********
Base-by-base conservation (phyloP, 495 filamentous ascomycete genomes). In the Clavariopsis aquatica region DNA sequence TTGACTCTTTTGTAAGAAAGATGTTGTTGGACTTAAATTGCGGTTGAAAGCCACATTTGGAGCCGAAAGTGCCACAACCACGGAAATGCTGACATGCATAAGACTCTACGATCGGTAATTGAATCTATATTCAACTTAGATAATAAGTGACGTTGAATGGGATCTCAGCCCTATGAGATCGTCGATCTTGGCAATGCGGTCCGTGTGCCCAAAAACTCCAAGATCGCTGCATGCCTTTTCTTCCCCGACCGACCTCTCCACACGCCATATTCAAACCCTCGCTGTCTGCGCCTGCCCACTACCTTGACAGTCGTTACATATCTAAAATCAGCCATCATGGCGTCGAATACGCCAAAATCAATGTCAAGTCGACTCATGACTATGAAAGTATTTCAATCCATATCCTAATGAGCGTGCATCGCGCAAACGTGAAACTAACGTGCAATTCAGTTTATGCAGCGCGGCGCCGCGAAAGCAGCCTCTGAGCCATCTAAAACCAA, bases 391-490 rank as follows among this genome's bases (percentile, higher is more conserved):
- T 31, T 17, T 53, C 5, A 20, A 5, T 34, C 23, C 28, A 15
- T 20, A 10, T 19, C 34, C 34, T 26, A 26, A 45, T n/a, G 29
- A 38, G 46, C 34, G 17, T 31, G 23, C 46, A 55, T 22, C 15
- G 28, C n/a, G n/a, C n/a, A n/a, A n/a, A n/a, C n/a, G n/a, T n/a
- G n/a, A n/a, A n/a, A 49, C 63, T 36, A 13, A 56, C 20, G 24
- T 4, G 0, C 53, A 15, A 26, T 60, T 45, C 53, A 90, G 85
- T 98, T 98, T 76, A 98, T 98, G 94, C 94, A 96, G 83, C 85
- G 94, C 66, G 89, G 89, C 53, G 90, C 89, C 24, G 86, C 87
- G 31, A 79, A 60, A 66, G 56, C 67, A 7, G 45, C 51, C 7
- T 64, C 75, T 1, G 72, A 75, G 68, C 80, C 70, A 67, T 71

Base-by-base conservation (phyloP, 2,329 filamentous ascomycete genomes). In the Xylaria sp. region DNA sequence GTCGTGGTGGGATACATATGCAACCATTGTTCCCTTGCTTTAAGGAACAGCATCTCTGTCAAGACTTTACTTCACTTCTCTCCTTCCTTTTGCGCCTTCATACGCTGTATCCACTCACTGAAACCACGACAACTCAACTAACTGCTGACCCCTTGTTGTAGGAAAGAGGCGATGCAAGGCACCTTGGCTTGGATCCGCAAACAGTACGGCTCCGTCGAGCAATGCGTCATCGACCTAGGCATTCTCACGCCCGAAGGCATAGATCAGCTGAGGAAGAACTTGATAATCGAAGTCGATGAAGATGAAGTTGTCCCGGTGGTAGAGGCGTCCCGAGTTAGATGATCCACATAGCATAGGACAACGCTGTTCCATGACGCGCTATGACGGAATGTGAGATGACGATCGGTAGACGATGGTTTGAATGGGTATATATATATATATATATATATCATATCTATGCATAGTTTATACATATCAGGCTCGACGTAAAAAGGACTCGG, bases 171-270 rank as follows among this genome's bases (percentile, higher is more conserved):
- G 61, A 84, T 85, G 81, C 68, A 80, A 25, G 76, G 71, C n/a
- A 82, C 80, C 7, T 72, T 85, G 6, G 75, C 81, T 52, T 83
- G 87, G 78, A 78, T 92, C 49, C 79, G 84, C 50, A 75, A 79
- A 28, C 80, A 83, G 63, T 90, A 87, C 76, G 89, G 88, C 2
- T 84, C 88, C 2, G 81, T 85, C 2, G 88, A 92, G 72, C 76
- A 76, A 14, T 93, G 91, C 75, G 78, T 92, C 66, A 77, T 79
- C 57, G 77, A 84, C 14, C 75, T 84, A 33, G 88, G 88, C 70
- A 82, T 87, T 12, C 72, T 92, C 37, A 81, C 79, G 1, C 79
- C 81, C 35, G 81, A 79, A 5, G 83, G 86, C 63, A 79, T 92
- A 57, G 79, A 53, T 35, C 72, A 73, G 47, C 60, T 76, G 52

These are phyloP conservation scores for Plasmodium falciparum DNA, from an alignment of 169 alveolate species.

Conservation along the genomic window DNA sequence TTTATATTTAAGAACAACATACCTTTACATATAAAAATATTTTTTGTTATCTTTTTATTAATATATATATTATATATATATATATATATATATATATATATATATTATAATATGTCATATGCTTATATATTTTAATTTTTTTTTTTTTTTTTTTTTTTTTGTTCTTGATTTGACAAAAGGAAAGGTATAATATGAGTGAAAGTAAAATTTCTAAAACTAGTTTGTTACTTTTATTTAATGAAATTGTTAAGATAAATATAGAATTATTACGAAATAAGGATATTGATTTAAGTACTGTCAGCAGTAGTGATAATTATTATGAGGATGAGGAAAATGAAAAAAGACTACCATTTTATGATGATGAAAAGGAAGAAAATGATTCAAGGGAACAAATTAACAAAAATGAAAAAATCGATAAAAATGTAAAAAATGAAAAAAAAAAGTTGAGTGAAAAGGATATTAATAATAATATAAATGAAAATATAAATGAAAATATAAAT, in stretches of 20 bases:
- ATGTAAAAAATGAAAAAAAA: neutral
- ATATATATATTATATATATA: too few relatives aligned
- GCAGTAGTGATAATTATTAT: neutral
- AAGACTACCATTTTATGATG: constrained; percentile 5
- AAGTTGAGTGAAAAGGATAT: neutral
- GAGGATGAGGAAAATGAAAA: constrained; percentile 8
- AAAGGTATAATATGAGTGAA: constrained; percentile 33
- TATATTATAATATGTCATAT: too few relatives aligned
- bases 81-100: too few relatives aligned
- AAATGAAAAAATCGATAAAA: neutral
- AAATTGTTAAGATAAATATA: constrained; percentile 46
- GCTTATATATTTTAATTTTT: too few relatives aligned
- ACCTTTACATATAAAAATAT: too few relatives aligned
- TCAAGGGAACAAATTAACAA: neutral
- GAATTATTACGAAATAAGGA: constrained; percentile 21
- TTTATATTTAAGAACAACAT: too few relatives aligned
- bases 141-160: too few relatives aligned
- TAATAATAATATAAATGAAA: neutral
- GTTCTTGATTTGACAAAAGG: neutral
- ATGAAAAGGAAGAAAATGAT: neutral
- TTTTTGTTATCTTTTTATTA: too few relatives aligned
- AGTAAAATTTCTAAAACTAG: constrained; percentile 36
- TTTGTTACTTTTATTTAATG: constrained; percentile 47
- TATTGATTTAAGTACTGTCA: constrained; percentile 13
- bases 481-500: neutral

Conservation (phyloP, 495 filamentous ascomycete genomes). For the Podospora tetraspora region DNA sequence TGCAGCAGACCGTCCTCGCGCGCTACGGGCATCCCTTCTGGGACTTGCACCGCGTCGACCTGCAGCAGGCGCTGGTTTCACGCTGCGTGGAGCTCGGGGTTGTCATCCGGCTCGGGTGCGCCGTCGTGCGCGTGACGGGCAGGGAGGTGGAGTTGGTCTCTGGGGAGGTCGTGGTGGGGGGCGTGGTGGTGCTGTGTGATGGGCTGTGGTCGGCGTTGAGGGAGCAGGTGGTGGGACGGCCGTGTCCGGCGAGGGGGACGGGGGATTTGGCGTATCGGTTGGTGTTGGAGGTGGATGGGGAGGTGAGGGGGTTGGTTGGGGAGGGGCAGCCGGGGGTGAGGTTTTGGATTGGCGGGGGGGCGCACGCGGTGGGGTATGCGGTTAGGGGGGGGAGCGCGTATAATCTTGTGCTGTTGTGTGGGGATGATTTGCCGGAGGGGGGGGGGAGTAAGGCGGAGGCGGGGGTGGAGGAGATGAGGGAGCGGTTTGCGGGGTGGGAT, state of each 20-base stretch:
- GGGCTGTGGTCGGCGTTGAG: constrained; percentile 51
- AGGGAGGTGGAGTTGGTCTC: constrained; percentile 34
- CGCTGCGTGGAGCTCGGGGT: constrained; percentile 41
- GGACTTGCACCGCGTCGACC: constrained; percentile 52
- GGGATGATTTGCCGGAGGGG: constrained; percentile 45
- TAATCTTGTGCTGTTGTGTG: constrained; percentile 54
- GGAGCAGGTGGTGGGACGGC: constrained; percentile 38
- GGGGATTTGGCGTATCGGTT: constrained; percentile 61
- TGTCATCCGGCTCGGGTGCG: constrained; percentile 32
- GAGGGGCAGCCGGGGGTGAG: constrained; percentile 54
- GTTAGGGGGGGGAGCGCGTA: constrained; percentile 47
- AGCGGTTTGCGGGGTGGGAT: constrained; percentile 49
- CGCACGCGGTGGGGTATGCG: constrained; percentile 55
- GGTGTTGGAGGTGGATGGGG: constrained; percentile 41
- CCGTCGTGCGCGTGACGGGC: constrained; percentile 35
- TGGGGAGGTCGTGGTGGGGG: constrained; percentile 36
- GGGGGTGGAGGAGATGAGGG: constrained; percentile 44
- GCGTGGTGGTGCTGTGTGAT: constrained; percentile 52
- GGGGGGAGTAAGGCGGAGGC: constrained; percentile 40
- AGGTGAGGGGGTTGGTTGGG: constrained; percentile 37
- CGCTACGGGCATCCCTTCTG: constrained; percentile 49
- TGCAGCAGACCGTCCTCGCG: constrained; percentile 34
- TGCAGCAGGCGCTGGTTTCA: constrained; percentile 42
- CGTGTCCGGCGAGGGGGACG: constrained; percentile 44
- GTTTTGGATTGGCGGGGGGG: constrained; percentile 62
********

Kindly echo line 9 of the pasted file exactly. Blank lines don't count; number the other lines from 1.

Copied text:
- G 94, C 66, G 89, G 89, C 53, G 90, C 89, C 24, G 86, C 87